Oracle8i SQLJ Developer's Guide and Reference
Release 8.1.5






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Basic Translation Steps and Runtime Processing

This section introduces the following:

This is followed by a summary of translator input and output.

For more detailed information about the translation steps, see "Internal Translator Operations".

SQLJ source code contains a mixture of standard Java source together with SQLJ class declarations and SQLJ executable statements containing embedded SQL operations.

SQLJ source files have the .sqlj file name extension. If the source file declares a public class (maximum of one), then the file name must match the name of this class. If the source file does not declare a public class, then the file name must still be a legal Java identifier, and it is recommended that the file name match one of the defined classes.

Translation Steps

After you have completed your .sqlj file, you must run SQLJ to process the files. This example, for the source file Foo.sqlj whose first public class is Foo, shows SQLJ being run in its simplest form, with no command-line options:

sqlj Foo.sqlj

What this command actually runs is a front-end script or utility (depending on the platform) that reads the command line, invokes a Java VM, and passes arguments to the VM. The Java VM invokes the SQLJ translator and acts as a front end.

This document refers to running the front-end as "running SQLJ" and to its command line as the "SQLJ command line". For information about command-line syntax, see "Command-Line Syntax and Operations".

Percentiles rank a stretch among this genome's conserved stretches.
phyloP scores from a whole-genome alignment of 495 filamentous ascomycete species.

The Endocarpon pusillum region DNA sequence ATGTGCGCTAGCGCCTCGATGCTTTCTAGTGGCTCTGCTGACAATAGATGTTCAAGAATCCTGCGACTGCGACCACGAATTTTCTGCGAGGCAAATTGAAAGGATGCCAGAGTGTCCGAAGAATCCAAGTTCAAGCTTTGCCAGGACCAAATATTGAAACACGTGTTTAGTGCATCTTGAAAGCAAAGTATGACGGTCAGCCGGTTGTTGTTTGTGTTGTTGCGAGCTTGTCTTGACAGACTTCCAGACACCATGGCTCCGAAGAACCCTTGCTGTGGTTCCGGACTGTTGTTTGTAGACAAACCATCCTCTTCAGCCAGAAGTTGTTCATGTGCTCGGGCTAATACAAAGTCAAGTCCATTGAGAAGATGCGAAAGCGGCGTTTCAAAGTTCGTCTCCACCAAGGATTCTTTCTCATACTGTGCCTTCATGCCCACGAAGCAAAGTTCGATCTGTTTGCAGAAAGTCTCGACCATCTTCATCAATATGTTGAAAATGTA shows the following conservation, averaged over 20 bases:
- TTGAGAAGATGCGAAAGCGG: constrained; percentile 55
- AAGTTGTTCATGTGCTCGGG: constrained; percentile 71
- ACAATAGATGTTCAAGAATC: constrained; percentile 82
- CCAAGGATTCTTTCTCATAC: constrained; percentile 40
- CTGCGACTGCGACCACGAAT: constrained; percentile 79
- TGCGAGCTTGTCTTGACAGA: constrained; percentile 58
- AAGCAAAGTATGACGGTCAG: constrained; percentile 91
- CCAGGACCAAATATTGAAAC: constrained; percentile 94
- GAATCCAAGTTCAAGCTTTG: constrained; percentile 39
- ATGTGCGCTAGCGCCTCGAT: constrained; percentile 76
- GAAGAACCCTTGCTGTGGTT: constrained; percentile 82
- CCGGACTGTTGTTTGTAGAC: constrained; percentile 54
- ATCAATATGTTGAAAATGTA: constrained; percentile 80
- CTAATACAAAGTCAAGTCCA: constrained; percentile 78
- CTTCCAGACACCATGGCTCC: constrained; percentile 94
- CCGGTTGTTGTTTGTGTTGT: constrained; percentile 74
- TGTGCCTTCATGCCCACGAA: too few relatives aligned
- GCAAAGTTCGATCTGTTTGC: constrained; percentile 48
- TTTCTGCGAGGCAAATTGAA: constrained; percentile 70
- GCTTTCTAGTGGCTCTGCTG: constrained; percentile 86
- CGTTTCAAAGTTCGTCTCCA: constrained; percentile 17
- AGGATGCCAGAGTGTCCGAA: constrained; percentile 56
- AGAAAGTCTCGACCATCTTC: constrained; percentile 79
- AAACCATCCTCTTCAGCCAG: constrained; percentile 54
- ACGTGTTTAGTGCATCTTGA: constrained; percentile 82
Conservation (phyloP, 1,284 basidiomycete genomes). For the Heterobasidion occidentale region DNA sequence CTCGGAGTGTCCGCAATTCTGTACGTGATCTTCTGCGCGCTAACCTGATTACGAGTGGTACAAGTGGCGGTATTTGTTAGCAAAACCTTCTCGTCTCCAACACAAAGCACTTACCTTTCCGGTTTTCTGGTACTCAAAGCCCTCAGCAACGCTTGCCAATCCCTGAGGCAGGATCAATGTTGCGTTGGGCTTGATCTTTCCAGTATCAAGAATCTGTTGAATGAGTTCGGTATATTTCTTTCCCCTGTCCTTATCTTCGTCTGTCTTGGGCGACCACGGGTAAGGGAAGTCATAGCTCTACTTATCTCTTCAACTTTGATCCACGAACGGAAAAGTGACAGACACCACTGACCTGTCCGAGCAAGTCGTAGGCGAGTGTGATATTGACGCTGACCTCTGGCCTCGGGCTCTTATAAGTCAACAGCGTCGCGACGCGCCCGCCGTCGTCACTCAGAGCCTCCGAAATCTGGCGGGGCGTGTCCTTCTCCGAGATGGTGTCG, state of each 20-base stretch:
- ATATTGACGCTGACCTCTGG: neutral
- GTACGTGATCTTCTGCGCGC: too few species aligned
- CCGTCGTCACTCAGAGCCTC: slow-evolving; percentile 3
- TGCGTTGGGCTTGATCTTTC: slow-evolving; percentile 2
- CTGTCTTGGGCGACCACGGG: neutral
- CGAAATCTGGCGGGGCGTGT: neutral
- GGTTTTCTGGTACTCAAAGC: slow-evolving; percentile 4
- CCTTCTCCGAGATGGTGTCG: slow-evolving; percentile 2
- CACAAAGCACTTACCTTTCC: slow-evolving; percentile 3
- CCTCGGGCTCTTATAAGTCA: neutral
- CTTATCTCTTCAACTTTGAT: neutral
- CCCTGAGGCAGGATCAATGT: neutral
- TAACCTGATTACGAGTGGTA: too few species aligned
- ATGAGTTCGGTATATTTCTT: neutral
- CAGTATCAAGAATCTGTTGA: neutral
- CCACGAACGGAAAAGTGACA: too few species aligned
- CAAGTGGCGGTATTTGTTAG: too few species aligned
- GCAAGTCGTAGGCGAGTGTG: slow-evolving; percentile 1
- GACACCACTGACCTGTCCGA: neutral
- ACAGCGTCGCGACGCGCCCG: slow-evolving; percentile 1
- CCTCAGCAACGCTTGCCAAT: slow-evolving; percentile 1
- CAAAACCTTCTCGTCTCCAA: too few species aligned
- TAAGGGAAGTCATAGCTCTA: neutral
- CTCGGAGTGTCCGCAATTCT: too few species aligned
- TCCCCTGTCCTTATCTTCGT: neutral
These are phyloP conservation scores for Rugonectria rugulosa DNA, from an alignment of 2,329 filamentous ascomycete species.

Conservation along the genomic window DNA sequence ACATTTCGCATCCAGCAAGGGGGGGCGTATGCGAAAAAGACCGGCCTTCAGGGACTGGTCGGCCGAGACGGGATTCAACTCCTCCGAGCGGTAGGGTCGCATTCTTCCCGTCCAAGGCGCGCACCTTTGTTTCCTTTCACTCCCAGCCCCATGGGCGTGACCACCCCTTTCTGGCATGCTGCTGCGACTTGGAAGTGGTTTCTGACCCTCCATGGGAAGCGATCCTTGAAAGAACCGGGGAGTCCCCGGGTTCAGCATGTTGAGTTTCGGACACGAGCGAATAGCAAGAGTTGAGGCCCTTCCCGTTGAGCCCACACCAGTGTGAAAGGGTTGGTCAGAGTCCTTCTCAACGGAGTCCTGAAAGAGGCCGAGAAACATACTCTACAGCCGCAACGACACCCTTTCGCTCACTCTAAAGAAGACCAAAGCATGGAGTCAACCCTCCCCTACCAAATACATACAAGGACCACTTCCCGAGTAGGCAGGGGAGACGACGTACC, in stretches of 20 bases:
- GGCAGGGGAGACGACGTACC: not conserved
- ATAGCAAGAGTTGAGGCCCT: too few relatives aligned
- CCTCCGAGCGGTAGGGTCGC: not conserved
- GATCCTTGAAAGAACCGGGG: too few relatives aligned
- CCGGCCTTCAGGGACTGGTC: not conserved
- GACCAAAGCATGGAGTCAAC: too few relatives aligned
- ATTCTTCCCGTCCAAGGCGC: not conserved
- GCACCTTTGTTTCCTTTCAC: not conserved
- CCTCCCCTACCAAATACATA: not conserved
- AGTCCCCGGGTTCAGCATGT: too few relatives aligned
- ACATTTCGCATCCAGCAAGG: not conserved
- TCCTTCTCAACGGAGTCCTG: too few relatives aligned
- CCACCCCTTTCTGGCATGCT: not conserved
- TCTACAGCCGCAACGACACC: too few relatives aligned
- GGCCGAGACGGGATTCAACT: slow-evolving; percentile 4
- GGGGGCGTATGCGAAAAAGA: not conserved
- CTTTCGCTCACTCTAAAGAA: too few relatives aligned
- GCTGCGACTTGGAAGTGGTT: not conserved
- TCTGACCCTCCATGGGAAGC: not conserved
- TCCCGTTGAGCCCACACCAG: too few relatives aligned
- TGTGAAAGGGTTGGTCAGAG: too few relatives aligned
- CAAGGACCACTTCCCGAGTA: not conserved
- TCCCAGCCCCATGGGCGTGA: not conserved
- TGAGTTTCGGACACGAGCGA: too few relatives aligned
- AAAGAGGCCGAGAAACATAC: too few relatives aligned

From this point the following sequence of events occurs, presuming each step completes without fatal error.

  1. The Java VM invokes the SQLJ translator.

  2. The translator parses the source code in the .sqlj file, checking for proper SQLJ syntax and looking for type mismatches between your declared SQL datatypes and corresponding Java host variables. (Host variables are local Java variables that are used as input or output parameters in your SQL operations. "Java Host Expressions, Context Expressions, and Result Expressions" describes them.)

  3. The translator invokes the semantics-checker, which checks the semantics of embedded SQL statements.

    The developer can use online or offline checking, according to SQLJ option settings. If online checking is performed, then SQLJ will connect to the database to verify that the database supports all of the database tables, stored procedures, and SQL syntax that the application uses, and that the host variable types in the SQLJ application are compatible with datatypes of corresponding database columns.

  4. The translator processes your SQLJ source code, converts SQL operations to SQLJ runtime calls, and generates Java output code and one or more SQLJ profiles. A separate profile is generated for each connection context class in your source code, where a different connection context is typically used for each type of database schema you will connect to.

    Generated Java code is put into a .java output file, which contains the following:

    • any class definitions and Java code from your .sqlj source file